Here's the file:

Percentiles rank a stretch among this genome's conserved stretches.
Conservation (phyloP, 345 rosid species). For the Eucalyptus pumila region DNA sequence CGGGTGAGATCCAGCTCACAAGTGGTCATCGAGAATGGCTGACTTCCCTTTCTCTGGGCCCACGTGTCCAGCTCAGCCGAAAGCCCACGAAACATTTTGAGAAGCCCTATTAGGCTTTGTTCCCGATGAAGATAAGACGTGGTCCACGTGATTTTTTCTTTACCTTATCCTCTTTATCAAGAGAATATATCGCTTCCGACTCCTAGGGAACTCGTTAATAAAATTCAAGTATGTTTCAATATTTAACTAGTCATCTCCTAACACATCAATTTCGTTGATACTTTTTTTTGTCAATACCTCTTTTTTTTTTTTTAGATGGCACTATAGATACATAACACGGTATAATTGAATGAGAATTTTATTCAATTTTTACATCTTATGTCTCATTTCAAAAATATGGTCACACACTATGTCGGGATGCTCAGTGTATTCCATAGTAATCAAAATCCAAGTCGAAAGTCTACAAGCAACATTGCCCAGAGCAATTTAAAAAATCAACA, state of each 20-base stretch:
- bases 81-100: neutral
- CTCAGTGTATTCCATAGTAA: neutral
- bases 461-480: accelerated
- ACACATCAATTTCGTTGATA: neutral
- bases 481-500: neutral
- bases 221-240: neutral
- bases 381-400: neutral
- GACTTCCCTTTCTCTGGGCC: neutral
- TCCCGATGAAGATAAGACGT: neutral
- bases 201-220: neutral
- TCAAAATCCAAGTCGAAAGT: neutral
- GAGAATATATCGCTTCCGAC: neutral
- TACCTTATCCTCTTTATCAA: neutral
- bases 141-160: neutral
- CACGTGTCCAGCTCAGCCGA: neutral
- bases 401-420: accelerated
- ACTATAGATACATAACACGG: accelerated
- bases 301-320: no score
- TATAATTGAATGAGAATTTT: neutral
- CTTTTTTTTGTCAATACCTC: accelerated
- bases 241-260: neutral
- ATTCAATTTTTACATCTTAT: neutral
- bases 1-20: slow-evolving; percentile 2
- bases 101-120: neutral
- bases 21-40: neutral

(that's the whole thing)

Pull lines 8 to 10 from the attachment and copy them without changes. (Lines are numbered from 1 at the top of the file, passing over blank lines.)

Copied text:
- bases 221-240: neutral
- bases 381-400: neutral
- GACTTCCCTTTCTCTGGGCC: neutral